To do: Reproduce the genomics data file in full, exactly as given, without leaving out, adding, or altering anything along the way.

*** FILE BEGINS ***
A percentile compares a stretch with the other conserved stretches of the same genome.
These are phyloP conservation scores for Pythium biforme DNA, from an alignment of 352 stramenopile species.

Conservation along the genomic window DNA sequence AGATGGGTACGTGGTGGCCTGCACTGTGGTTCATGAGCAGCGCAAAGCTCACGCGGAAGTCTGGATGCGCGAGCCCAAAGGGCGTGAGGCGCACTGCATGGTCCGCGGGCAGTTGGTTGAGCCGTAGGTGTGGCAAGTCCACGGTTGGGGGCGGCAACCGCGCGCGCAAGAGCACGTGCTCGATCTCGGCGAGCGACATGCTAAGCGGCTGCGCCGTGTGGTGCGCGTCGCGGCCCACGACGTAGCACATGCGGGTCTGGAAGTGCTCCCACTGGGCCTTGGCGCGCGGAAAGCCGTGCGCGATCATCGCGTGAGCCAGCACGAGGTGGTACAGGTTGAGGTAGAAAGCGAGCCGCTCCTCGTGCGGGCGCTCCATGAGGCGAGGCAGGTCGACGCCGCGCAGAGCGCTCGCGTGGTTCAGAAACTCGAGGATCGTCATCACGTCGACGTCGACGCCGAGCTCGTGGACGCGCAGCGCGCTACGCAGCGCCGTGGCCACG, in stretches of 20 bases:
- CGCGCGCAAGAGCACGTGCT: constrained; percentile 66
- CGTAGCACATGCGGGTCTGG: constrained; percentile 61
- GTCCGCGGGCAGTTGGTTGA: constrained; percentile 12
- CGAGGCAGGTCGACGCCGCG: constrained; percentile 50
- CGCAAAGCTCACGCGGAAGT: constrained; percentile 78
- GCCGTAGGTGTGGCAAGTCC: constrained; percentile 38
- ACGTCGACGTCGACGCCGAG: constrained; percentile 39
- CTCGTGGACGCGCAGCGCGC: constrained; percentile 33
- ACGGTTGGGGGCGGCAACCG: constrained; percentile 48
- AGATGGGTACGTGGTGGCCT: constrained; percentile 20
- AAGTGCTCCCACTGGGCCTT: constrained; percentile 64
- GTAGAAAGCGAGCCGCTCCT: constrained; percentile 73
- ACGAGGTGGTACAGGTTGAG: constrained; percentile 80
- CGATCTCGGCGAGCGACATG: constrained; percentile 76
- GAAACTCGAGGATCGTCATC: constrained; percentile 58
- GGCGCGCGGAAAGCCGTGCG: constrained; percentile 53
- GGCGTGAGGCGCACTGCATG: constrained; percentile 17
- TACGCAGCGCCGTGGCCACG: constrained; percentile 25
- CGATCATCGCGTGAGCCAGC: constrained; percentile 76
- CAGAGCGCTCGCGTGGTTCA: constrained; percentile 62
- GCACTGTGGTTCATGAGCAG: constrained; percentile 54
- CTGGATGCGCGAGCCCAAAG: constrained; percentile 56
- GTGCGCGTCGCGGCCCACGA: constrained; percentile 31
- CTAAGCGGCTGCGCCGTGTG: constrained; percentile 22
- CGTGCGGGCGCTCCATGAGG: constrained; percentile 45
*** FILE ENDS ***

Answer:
A percentile compares a stretch with the other conserved stretches of the same genome.
These are phyloP conservation scores for Pythium biforme DNA, from an alignment of 352 stramenopile species.

Conservation along the genomic window DNA sequence AGATGGGTACGTGGTGGCCTGCACTGTGGTTCATGAGCAGCGCAAAGCTCACGCGGAAGTCTGGATGCGCGAGCCCAAAGGGCGTGAGGCGCACTGCATGGTCCGCGGGCAGTTGGTTGAGCCGTAGGTGTGGCAAGTCCACGGTTGGGGGCGGCAACCGCGCGCGCAAGAGCACGTGCTCGATCTCGGCGAGCGACATGCTAAGCGGCTGCGCCGTGTGGTGCGCGTCGCGGCCCACGACGTAGCACATGCGGGTCTGGAAGTGCTCCCACTGGGCCTTGGCGCGCGGAAAGCCGTGCGCGATCATCGCGTGAGCCAGCACGAGGTGGTACAGGTTGAGGTAGAAAGCGAGCCGCTCCTCGTGCGGGCGCTCCATGAGGCGAGGCAGGTCGACGCCGCGCAGAGCGCTCGCGTGGTTCAGAAACTCGAGGATCGTCATCACGTCGACGTCGACGCCGAGCTCGTGGACGCGCAGCGCGCTACGCAGCGCCGTGGCCACG, in stretches of 20 bases:
- CGCGCGCAAGAGCACGTGCT: constrained; percentile 66
- CGTAGCACATGCGGGTCTGG: constrained; percentile 61
- GTCCGCGGGCAGTTGGTTGA: constrained; percentile 12
- CGAGGCAGGTCGACGCCGCG: constrained; percentile 50
- CGCAAAGCTCACGCGGAAGT: constrained; percentile 78
- GCCGTAGGTGTGGCAAGTCC: constrained; percentile 38
- ACGTCGACGTCGACGCCGAG: constrained; percentile 39
- CTCGTGGACGCGCAGCGCGC: constrained; percentile 33
- ACGGTTGGGGGCGGCAACCG: constrained; percentile 48
- AGATGGGTACGTGGTGGCCT: constrained; percentile 20
- AAGTGCTCCCACTGGGCCTT: constrained; percentile 64
- GTAGAAAGCGAGCCGCTCCT: constrained; percentile 73
- ACGAGGTGGTACAGGTTGAG: constrained; percentile 80
- CGATCTCGGCGAGCGACATG: constrained; percentile 76
- GAAACTCGAGGATCGTCATC: constrained; percentile 58
- GGCGCGCGGAAAGCCGTGCG: constrained; percentile 53
- GGCGTGAGGCGCACTGCATG: constrained; percentile 17
- TACGCAGCGCCGTGGCCACG: constrained; percentile 25
- CGATCATCGCGTGAGCCAGC: constrained; percentile 76
- CAGAGCGCTCGCGTGGTTCA: constrained; percentile 62
- GCACTGTGGTTCATGAGCAG: constrained; percentile 54
- CTGGATGCGCGAGCCCAAAG: constrained; percentile 56
- GTGCGCGTCGCGGCCCACGA: constrained; percentile 31
- CTAAGCGGCTGCGCCGTGTG: constrained; percentile 22
- CGTGCGGGCGCTCCATGAGG: constrained; percentile 45